As it turned out, I ended up shelving this Mini-Dungeon for quite a while. The holidays were approaching, and life became hectic as it tends to do around Thanksgiving and Christmas. My writing sat for almost two months before my editors began (gently) reminding me I’d missed my deadline, and could I please try to complete the Mini-Dungeon as soon as possible. With a mix of guilt and frustration (with myself, not my editors…) I agreed I would complete it as quickly as possible.

It turned out getting my mind off the problem for a while gave me a new perspective. I sat down to once again tackle how to use the well in Area 2, and it came to me almost immediately. In order to complete the ritual to wake the statue, the party would have to retrieve something from the well. Instead of the runes being carved into the pillars, the runes would come from the well, and the puzzle would involve placing the runes in the proper order. My initial version had gems appearing in the well, but after thinking it over, I decided on runestones instead of gems. The ideas began to flow as quickly as I could type them, and within hours I had my rough draft.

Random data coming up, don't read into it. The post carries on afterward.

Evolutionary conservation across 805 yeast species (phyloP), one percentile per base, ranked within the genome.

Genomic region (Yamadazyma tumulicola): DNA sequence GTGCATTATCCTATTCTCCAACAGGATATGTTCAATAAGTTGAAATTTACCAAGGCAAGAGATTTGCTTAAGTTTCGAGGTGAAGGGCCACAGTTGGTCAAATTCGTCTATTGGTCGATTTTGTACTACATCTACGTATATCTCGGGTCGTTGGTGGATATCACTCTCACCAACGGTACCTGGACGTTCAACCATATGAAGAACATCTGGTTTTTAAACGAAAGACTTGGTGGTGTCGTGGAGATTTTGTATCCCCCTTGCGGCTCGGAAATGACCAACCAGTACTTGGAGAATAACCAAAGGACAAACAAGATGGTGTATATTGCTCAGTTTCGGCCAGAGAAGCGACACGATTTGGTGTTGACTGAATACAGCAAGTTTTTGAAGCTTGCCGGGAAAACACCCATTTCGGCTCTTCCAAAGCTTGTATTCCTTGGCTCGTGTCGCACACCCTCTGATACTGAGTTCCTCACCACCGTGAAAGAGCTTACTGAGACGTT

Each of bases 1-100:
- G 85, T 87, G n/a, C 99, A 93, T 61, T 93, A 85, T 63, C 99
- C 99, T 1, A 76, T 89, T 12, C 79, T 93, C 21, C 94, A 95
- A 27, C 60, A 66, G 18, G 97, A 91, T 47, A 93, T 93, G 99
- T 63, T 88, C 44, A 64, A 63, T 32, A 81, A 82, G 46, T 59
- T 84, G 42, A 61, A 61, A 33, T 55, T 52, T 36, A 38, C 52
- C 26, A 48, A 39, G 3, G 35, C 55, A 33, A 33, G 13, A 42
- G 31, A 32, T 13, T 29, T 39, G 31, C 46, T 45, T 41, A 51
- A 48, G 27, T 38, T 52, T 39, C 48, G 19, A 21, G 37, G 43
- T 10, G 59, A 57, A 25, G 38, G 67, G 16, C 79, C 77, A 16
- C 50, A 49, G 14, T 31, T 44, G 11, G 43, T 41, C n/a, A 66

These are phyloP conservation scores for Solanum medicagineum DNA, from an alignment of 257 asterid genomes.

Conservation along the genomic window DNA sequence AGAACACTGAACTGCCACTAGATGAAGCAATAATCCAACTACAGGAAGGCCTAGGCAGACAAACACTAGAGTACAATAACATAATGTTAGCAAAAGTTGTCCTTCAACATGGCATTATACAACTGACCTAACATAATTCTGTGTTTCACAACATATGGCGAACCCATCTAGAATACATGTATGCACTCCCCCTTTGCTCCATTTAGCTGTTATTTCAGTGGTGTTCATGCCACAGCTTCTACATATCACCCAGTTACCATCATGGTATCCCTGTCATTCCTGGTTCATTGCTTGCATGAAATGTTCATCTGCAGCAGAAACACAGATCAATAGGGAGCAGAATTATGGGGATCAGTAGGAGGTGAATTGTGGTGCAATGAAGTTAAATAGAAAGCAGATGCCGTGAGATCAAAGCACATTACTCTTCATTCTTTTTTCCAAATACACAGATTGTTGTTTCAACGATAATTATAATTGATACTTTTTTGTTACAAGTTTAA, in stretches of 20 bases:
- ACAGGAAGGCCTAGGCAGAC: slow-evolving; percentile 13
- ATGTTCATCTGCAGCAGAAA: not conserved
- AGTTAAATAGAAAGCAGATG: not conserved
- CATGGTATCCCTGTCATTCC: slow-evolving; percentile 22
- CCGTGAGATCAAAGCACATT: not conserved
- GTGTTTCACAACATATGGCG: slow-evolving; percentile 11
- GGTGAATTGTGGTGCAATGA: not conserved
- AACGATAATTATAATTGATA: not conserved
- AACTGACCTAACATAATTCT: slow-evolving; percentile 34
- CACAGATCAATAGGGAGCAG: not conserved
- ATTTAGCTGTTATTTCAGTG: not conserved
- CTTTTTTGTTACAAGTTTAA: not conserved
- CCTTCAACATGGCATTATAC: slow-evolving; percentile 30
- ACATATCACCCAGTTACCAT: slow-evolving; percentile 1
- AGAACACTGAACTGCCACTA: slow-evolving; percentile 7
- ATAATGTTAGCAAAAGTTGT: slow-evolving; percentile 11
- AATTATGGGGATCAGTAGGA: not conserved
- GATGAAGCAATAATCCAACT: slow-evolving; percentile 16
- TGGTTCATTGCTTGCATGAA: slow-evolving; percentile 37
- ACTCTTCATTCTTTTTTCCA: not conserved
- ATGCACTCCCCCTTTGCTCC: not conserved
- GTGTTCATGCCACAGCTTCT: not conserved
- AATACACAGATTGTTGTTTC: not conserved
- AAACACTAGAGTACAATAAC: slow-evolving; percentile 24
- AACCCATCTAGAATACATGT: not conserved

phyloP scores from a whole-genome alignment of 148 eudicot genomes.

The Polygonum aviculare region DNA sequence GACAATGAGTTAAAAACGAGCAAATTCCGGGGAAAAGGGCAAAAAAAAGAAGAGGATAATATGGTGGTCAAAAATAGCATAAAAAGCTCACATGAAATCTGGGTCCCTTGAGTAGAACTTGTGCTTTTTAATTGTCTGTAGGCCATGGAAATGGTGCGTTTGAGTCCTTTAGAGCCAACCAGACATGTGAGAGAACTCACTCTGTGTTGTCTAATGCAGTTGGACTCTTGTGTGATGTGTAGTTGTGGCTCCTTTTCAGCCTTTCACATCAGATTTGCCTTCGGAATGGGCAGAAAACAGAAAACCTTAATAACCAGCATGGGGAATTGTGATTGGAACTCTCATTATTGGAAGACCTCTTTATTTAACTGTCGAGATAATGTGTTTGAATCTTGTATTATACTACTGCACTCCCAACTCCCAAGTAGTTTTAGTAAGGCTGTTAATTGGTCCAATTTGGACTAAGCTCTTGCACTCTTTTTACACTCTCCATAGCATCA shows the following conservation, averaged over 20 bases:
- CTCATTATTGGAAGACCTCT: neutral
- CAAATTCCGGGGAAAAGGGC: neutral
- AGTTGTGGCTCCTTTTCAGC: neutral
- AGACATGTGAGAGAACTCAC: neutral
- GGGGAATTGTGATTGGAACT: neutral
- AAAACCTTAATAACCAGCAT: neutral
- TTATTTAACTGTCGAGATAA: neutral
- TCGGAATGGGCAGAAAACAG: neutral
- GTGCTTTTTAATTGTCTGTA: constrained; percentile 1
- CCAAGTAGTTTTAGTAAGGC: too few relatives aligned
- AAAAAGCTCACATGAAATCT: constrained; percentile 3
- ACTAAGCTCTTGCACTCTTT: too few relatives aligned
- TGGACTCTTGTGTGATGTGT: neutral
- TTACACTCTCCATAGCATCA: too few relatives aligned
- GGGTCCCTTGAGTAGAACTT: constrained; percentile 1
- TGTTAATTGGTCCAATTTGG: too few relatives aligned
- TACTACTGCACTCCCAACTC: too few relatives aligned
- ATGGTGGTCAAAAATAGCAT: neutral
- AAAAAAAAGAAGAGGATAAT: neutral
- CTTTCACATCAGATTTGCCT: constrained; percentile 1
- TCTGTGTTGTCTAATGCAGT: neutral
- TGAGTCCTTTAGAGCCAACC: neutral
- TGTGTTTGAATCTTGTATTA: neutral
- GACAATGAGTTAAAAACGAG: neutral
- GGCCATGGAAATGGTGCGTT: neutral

The most rewarding part of writing a Mini-Dungeon is when all the pieces finally fall into place. You write, edit, and rewrite, tinkering with every little aspect of each encounter. The editors give their feedback and sometimes you realize you need to cut out parts which you are very attached to. But in the end, when it all comes together, and you have an adventure both you and the editors are happy with, it is a genuine feeling of accomplishment. You submit your final draft, and all that is left to do is wait for it to be published, and hope that the community enjoys playing it as much as you enjoyed writing it.

I sincerely hope you enjoy playing Mini-Dungeon #248 Slumbering Titan. Thank you!

Thank you, Bill!

Tuesdays blog feature is an author’s chance to wax poetic about their process, give us some behind-the-scenes content or bonus material for the Mini-Dungeon of the week. Want to give writing a Mini-Dungeon a try? Check it out, here. Want to connect with Bill and chat about Slumbering Titan? Find him on our Discord server!